Posted April 13, 2010 9:02 am by with 4 comments

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“Google’s Schmidt to Bloggers: Drop Dead!”

Well shoot!

What am I supposed to say about Google CEO Eric Schmidt’s comments, now that RWW had already taken the “bloggers can drop dead” angle? How am I supposed to keep Pilgrims entertained, if the sensational has already be discussed?

How about I surprise you by agreeing with Schmidt, but first you need to read what he actually said:

There is an art to what you do. And if you’re ever confused as to the value of newspaper editors, look at the blog world. That’s all you need to see. So we understand how fundamental tradition and the things you care about are.

I totally agree. I guess ole Eric and I are on the same page: newspaper editors simply have little value these days.

Ouch! Did that strike a nerve with anyone?

Look, there are some great newspaper editors out there, but there are also some great horse & carts, transistor radios, record players, and portable devices with–can you believe it–real keyboards! My point is that newspaper editing is pretty much becoming a job that is no longer needed. At least, not as a standalone role.

Bloggers are swift. Bloggers are edgy. Bloggers are, well the envy of newspapers, because they don’t have an editor to worry about. Sure, that means the (very) occasional typo. The grammatical error. The sentence that appears to go on forever without punctuation and you wonder if it will ever end and you hope that it will end because you can’t believe the writer didn’t notice that he’s rambling. Yes, bloggers are guilty of all those things, but here’s why it doesn’t matter much these days.

You see, we live in a world of short pithy comments, 140 character outburst, txt msgs that lve out impt syllbles. The world around us had changed the way it communicates. It has lowered its standards–and that’s what really scares the crap out of traditional editors.

So, yes, I agree with Eric Schmidt. Newspapers should take a look at the blog world in order to get a sense of their value. However, instead of feeling smug that they hold themselves to a higher standard, they should let their benchmark be the year 2010–not 1910. Their value has changed. Newspapers won’t die out altogether, but those that don’t learn from the gritty, speedy, fun style of bloggers will likely spend another 10 years cursing Google–instead of embracing what it’s done for publishers.

Disclosure: I am a blogger. 😉

  • The thing is, many people still trust these editors/journalists more than they do a blogger. One of my partners in business doesn’t trust bloggers, or see the value in it.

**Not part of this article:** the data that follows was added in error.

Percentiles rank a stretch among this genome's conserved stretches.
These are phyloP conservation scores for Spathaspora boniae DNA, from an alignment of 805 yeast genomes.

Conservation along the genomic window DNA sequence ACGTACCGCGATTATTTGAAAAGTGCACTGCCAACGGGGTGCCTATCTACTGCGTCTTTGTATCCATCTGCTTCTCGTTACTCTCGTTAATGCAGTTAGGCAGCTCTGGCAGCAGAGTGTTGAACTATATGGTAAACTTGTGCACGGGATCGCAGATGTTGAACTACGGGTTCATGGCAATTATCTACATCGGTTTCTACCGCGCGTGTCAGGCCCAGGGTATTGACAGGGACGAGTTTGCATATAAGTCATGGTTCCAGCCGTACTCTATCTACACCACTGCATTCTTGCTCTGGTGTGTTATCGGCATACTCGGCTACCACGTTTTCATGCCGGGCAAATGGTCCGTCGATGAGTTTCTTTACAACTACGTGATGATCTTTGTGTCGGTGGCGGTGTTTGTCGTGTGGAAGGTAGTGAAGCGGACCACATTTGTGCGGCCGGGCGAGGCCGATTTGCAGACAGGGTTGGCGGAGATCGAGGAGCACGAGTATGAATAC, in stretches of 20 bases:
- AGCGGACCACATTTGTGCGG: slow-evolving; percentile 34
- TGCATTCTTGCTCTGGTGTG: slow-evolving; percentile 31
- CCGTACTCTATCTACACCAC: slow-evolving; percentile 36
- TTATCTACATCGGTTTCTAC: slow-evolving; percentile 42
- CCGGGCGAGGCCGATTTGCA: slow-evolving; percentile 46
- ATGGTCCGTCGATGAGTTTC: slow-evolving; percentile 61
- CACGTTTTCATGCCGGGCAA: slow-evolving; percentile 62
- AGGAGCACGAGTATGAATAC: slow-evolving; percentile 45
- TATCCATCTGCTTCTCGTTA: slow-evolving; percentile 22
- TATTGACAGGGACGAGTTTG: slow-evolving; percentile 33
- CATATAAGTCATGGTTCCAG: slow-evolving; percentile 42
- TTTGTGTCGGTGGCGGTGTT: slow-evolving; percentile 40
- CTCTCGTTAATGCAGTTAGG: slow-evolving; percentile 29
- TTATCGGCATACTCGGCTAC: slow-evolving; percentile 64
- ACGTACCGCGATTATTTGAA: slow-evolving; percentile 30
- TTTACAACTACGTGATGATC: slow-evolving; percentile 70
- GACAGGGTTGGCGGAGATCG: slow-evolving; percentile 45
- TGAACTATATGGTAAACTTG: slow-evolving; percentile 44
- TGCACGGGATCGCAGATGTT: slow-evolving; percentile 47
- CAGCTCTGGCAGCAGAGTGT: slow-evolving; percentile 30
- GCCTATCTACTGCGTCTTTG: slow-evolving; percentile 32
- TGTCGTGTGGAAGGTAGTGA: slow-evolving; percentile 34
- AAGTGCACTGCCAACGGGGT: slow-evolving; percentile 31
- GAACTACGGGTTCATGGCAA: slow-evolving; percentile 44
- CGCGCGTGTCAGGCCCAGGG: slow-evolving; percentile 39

Newspaper journalists have fallen down on the job of basic reporting. Gone are the days of really digging into the story, behind the story. Now, most stories are just rehashed press releases.

    Bloggers are journalists in the tradition of the old-school papers, back during their glory days…the ones who dig out, and find resources that traditional journalists either ignore, or don’t know about.

    Full disclosure: I am a blogger (sorry for the high opinion I have of my profession).

  • Oh boy. Bloggers v. Newspaper editors. A Steel Cage Texas Death Match of reporting for sure. Trouble is that there is no real competition. Few bloggers are real reporters. Bloggers disseminate news and analyze news.

    If newspapers would stop being shills for political agendas and actually report the news their relevance would immediately sky rocket. I, for one, would celebrate it. It would be a very col world of newspapers reporting news and facts and then letting everyone else duke it out in the court of public opinion.

    That’s how it was supposed to be. Nowadays though it’s about slanted reports that run to the left or the right with little consideration for the facts. You know why newspapers are really dying? It’s because people are sick of having a paper’s angle shoved down their throat. You see, people like to think for themselves. Until newspapers get that again there will be no hope for a recovery of journalistic integrity.

    Heck, we bloggers are at least open about our biases and shortcomings. Newspapers think that when they are done in the bathroom it smells like a bouquet of roses. Puh-leeeze.
    .-= Frank Reed´s last blog ..If Content is King, What Are SME’s Afraid Of? =-.

    • I think you are dead right there. Newspapers must up the Ante and actually bring value to their readers.

      Bloggers can do all the easy stuff. It’s up to the newspapers to provide the added value that bloggers don’t have the resources for.
      .-= Wynne´s last blog ..Why Bother Integrating Social Media for Your Business? =-.

  • Both this post and the comments that follow make good points.

    Newspapers hold onto a certain level of ‘establishment’ and/or trust, but lack the originality and speed of response that bloggers provide as a necessity (because they have to compete against both papers and other real time blogs).

    The line that struck me most is that newspapers “should let their benchmark be the year 2010–not 1910.”

    Try as they might, most papers I read outside the New York Times and Wall Street Journal still report on generic ‘kitten in tree’ stories that don’t hold my attention and serve mainly as stomping grounds for comment trolls. I want to be surprised by the newspaper websites (in a good way).

    Newspaper editors — what do you think?
    .-= Social Media Commando´s last blog ..Social Media Marketing:Making Money Without Sacrificing Ethics =-.